View the list of all Booker Prize Winners and those we have so far reviewed by clicking here.

In the long term, we hope to review all the Booker Prize winners.

Progress
43 of 68 Booker winners reviewed
The Iliad by Homer

Long regarded as one of the pinnacles of Western literature, The Iliad tells the story of the Trojan War in its final days, as Achilles, the supreme Grecian warrior, withdraws from the conflict over a disagreement with Agamemnon.

The ancient Greeks regarded this epic poem as a representation of real history, and in the 19th century the Homer enthusiast and amateur archaeologist, Heinrich Schliemann, excavated what is now believed to be the site of the ancient conflict.

For this special reading project I plan to eventually provide summaries of each of the twenty four books of The Iliad, notes on characters and the Greek Gods, a character map and a general discussion at the end.

Click here to visit the main page for this special reading project.

(Please Note: This is an ongoing project and not all pages are complete)

Progress
Book 9 of 24
Meditations by Marcus Aurelius

Marcus Aurelius was the emperor of Rome from 161 to 180 AD. His reign oversaw a period of relative peace in the empire, and he was the last of what was considered five good emperors.

Marcus Aurelius was also a stoic whose notebooks, written for his own benefit, have become a key text to understand stoic philosophy.

For this special reading project I provide the complete text of Marcus Aurelius notebooks, known to modern readers as Meditations, taken from a public domain edition hosted on Project Gutenberg. I hope to provide historical context and notes about the text as I read.

Click here to visit the main page under construction for this special reading project.

(Please Note: This is a planned project which has not yet been commenced)

Progress
Not Yet Started
The Golden Age of Crime

The Golden Age of Detective Fiction was an era of classic murder mystery novels, predominantly from the 1920s and 1930s. Well known writers of the Golden Age include Agatha Christie, Dorothy L Sayers, Margery Allingham, Ronald Knox, Anthony Berkeley and G. K. Chesterton.

But these books have roots in earlier works of detective fiction, and there are still mysteries being written today that would fit in with the ‘feel’ of the Golden Age (Anthony Horowitz is an excellent example of a modern day writer of contemporary ‘Golden Age’ mysteries).

For this special reading project I am reading as widely as possible from this era, but especially books by authors suggested by Martin Edwards' study of the period, The Golden Age of Murder.

Click here to visit the main page for this special reading project.

Progress
This project has no fixed completion
▼ Special Reading Projects Complete
The Count of Monte Cristo
The Count of Monte Cristo
Our second long-term Special Reading Project, now complete!

I read Alexandre Dumas's The Count of Monte Cristo as a long term reading project. The book is long, over 1000 pages of small print and 118 chapters. I decided as I read, since I would not always have time to read it consistently, that I would make a chapter by chapter summary.

The novel begins in the period just before Napoleon's escape from the island of Elba. Edmond Dantes is arrested and imprisoned after he is framed as a Napoleon conspirator. This is the story of his escape, how he finds his fortune and seeks revenge on those who betrayed him.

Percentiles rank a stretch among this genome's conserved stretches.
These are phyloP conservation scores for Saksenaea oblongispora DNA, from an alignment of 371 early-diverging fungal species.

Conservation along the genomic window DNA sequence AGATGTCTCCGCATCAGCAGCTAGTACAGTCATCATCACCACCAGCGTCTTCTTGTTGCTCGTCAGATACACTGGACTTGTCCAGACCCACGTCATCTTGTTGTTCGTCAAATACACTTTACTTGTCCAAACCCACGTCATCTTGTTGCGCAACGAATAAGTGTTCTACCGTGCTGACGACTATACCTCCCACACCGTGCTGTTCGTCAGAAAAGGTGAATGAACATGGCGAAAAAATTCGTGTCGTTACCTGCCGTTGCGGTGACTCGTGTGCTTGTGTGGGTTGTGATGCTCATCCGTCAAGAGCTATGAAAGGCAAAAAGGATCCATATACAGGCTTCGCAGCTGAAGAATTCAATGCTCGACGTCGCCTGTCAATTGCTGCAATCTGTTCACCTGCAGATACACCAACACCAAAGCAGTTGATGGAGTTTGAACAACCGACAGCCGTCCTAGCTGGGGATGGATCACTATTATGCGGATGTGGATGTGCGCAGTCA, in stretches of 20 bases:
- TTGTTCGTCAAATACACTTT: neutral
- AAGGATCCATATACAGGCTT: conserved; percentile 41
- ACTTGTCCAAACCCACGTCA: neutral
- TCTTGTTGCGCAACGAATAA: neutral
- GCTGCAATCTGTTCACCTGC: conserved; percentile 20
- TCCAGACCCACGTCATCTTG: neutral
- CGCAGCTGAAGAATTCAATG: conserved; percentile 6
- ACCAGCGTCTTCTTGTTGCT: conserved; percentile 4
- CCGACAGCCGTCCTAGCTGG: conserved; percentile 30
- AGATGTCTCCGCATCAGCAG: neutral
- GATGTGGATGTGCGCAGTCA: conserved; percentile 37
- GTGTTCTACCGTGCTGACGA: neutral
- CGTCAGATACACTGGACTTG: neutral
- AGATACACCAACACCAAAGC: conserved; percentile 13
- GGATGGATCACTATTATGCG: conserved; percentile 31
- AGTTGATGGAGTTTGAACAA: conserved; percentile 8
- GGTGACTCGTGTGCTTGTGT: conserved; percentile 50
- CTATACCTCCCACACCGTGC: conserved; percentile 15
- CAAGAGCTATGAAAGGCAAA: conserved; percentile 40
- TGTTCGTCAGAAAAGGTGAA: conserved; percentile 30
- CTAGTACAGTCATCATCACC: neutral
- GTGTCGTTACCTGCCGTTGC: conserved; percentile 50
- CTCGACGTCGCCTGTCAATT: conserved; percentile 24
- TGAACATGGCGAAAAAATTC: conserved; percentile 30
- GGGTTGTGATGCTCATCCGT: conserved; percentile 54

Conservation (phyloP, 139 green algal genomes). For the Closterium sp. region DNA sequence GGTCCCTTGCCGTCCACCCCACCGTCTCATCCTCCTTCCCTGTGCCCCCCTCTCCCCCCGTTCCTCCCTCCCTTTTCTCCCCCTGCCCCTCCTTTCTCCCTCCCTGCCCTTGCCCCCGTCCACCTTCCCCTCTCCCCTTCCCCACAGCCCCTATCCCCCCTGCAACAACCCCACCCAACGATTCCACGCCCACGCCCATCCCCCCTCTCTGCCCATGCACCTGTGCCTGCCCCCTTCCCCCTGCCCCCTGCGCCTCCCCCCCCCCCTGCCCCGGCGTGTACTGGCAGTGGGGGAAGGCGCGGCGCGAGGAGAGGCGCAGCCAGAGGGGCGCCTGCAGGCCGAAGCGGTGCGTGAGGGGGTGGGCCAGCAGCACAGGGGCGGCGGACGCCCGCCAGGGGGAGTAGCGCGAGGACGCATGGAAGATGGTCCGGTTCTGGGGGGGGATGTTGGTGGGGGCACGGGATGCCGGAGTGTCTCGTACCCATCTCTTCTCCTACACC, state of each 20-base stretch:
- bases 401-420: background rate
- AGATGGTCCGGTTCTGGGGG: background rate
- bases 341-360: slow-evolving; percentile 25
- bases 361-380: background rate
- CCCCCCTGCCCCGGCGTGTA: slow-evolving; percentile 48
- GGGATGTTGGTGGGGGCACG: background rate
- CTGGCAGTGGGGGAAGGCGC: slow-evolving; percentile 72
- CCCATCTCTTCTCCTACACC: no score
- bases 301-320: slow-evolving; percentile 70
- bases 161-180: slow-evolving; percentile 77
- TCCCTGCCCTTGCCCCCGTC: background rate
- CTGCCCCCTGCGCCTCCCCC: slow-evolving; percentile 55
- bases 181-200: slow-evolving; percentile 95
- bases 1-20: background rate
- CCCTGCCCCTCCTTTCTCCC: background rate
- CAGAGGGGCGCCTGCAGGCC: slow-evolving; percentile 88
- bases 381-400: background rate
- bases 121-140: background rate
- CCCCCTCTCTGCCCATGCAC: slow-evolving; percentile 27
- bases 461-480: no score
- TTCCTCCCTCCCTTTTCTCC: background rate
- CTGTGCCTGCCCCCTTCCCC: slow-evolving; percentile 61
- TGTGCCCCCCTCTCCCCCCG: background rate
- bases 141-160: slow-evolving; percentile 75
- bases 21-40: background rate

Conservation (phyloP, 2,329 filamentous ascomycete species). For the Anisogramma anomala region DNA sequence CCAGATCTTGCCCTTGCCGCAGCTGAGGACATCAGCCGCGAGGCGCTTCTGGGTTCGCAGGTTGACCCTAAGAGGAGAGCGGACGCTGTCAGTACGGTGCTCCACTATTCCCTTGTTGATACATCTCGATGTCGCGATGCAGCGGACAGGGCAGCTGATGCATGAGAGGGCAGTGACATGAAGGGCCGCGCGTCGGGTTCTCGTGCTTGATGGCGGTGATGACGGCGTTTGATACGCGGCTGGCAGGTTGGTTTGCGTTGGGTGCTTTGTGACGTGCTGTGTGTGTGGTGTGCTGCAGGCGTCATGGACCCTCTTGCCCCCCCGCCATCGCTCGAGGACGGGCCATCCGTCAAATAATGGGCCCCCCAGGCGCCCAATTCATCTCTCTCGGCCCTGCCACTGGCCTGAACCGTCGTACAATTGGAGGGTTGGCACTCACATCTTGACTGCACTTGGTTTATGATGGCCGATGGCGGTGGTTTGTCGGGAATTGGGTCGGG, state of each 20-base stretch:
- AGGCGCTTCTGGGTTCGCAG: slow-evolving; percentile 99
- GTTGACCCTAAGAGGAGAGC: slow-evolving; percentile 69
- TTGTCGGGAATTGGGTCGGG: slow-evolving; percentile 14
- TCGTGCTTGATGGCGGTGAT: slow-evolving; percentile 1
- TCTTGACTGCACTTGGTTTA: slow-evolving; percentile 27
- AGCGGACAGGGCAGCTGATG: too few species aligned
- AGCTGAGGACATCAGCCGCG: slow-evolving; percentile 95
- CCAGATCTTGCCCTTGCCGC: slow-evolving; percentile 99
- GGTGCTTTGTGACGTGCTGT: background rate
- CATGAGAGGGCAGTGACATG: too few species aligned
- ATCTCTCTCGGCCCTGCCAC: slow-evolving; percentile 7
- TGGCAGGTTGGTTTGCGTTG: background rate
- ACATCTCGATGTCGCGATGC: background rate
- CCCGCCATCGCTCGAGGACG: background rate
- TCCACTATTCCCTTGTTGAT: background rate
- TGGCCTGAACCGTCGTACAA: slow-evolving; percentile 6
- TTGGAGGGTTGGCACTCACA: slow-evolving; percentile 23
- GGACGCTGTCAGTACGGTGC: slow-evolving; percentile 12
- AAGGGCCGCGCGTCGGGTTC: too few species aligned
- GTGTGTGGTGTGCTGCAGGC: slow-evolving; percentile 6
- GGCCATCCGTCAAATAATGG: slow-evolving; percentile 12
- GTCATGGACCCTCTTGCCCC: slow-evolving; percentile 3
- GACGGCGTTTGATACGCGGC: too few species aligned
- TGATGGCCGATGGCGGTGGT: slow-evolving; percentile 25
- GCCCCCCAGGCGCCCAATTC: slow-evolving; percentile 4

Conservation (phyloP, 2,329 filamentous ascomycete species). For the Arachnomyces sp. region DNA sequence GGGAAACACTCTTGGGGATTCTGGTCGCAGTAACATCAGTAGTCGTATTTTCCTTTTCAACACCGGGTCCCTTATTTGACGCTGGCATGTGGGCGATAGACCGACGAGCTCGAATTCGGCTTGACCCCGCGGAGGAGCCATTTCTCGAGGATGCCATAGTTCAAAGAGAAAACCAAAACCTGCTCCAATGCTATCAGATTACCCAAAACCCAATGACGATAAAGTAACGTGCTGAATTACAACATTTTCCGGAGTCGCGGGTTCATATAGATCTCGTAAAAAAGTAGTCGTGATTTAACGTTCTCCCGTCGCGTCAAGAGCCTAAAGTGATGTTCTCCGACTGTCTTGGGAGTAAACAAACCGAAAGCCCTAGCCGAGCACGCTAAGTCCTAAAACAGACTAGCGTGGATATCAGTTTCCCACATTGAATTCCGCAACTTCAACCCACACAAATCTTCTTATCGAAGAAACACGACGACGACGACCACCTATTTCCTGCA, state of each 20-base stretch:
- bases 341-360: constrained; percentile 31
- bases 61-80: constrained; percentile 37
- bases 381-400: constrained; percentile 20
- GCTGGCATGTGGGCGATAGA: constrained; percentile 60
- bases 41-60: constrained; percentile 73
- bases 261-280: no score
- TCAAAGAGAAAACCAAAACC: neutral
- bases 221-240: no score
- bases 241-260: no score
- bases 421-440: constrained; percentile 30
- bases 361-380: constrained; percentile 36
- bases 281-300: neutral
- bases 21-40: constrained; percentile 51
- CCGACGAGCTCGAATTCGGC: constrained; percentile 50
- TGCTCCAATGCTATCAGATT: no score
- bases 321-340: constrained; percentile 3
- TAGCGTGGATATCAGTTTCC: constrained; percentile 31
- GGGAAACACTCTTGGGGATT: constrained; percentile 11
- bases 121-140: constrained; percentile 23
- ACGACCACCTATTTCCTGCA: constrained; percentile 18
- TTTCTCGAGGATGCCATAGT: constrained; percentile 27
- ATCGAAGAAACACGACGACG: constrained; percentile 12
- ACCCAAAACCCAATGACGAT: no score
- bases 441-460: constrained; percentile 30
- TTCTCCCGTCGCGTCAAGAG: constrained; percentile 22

For those interested in reading the book, or simply curious to find out more, click on the cover of the book or click here. You will have access to the full summary I wrote, character notes on the major characters, a downloadable character map I produced, as well as a quick access to my review of the book and a link to the Gutenberg Project, where you can download the book for free.

The Federalist Papers
Our first long-term Special Reading Project

The Federalist Papers were written in 1787 to 1788 to defend the new American Constitution against its critics. They explained the Constitution and have provided future generations guidance as to how the Founding Fathers intended the Constitution to be interpreted.

The Federalist Papers, written by Alexander Hamilton, John Jay and America's fourth president, James Madison, cover issues of America's independence, including the need to ensure against foreign influence, as well as how the new Federal Government would operate. The Federalist Papers also deal with the separation of the powers of each branch of government, as well as government oversight, which includes the power of Congress to impeach. For these reasons, The Federalist Papers are still important documents which have been referred to in debates about the presidency of Donald Trump.

You can now read summaries and commentaries of all 85 Federalist papers here on the Reading Project.

Bookish Quote of the Day


The pictures below represent places we have travelled or enjoy. In each picture there is someone who is reading. The photos represent the portability of books and the idea that they might be enjoyed almost anywhere. Click on the Google Earth Symbol to view where each photograph was taken.

Marina Bay Sands Hotel from Supertree Grove

The Supertree is part of a group in Marina Bay Sands Gardens, with the iconic Marina Bay Sands Hotel, Singapore, as backdrop

Harry Hartog Bookstore, Penrith

Harry Hartog Bookstore is the newest and largest bookstore in the Penrith region, west of Sydney

Singapore, Flower Dome

The Flower Dome is located in Singapore's Gardens by the Bay

Singapore Botanic Gardens Bandstand

The Bandstand in Singapore Botanic Gardens was erected in 1930 and is now often used for wedding photos.

Swan Lake, Singapore Botanical Gardens

Swan Lake is a small part of Singapore's Botanical Gardens, established in 1859 and honoured as a UNESCO World Heritage Site.

Old Government House, Parramatta

Residence of ten early governors of New South Wales between 1800 and 1847

Archibald Fountain, Hyde Park, Sydney

Centred in Hyde Park, this Art Deco fountain features scenes from Greek Mythology

Everglades, Leura, Blue Mountains, Australia

A former residence, art gallery, cafe and garden which hosts outdoor theatrical performances

Rookwood Cemetery

Rookwood Cemetery is the largest cemetery in the Southern Hemisphere and was used in the 19th Century as a place of recreation

New Parliament House, Canberra

New Parliament House is built into Capital Hill and was opened in 1988 in time for the Bicentennial Celebrations


Other recommended websites on Neocities!